Russian oligarchs helping Vladimir Putin could be hit with asset freezes and travel bans in a toughening of sanctions laws to deter an invasion of Ukraine.
Liz Truss, the Foreign Secretary, on Sunday said protecting freedom and democracy was more important than any “short-term” economic pain from the move.
Under the current law, only individuals and companies involved in helping Russia to destabilise Ukraine can be sanctioned by the UK.
But the proposed change would widen that definition, meaning any person or entity of “economic or strategic significance to the Kremlin” could be targeted. It would mean rich Russians living in Britain who are working closely with Mr Putin, the Russian president, could in theory be hit with sanctions by the Government.
Ms Truss said there was “nowhere to hide for Putin’s oligarchs”. A Foreign Office source declined to name any individuals or entities that could be targeted.
The Foreign Secretary also confirmed that she was pursuing plans for a register of property owned in the UK by foreign individuals and companies, helping reveal the scale of overseas money in the country.
She said it was “very unlikely” that British troops would be sent into Ukraine, while Jens Stoltenberg, the Nato secretary-general, said Nato troops would not be sent there.
The interventions come amid heightened fears that Russia is on the brink of an invasion of Ukraine, having amassed more than 100,0000 troops on its border.
Boris Johnson is expected to fly to Eastern Europe this week, while Ms Truss is set to visit both Ukraine and Russia in the next few weeks.
On Sunday, Mr Johnson warned Mr Putin that any invasion would be “reckless and catastrophic”. He has been holding talks with world leaders about a potential response.
Ms Truss gave a string of television interviews discussing details of the new sanctions regime, which will be announced in Parliament on Monday.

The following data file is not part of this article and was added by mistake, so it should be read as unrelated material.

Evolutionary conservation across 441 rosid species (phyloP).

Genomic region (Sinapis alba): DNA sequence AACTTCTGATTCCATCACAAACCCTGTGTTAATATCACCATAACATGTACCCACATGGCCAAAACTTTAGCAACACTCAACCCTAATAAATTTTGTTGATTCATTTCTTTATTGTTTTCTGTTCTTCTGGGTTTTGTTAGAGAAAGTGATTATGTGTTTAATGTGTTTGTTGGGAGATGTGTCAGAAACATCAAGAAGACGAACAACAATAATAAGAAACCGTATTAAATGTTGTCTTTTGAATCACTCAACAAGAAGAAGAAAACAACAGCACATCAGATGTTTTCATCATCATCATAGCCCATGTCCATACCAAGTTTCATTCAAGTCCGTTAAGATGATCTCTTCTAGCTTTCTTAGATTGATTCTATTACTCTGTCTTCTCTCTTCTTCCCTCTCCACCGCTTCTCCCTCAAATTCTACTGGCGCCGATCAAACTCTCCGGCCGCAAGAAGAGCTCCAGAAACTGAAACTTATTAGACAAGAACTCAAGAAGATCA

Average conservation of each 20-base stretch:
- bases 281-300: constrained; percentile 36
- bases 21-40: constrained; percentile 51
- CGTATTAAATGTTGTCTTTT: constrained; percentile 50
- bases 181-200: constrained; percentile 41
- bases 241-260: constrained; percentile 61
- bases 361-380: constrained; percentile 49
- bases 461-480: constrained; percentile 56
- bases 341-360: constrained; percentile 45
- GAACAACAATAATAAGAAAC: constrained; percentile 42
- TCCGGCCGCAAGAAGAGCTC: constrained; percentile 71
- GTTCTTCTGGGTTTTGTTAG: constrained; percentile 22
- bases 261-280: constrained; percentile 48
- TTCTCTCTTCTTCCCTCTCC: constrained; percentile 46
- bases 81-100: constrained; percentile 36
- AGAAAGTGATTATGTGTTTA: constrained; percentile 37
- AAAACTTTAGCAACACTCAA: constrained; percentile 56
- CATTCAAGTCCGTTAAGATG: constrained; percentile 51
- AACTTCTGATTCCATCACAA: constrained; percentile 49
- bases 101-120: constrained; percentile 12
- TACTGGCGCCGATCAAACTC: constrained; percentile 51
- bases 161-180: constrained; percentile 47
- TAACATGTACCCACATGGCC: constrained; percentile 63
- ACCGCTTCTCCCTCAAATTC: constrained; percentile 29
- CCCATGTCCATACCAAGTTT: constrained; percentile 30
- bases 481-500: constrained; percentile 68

She told Sky News: “Currently, the economic sanctions are fairly narrowly drawn, so we could only target companies with a direct involvement in destabilising Ukraine.
“What we are looking to do is widen that so any company of interest to the Kremlin and the regime in Russia would be able to be targeted. So there will be nowhere to hide for Putin’s oligarchs, for Russian companies involved in propping up the Russian state. That’s what we are looking at doing this week.
“We cannot favour short-term economic interests over the long-term survival of freedom and democracy in Europe. That’s the tough decision all of us have got to make.”
Ms Truss was referring to the The Russia (Sanctions) (EU Exit) Regulations 2019. Potential sanctions include asset freezes and travel bans. The widening of who can be sanctioned under the law is hoped to be passed in “weeks rather than months”, according to a Foreign Office source.
Asked on the BBC whether she could rule out a scenario with British soldiers “on the ground”, Ms Truss said: “That’s very unlikely… and the Defence Secretary has been clear about that.”
Mr Stoltenberg said Nato has “no plans” to deploy Nato combat troops to Ukraine.
Mr Johnson tweeted: “Earlier this week, I was briefed by our defence chiefs on the situation on Ukraine’s border. The picture is increasingly concerning – I continue to urge Russia to engage in negotiations and avoid a reckless and catastrophic invasion.”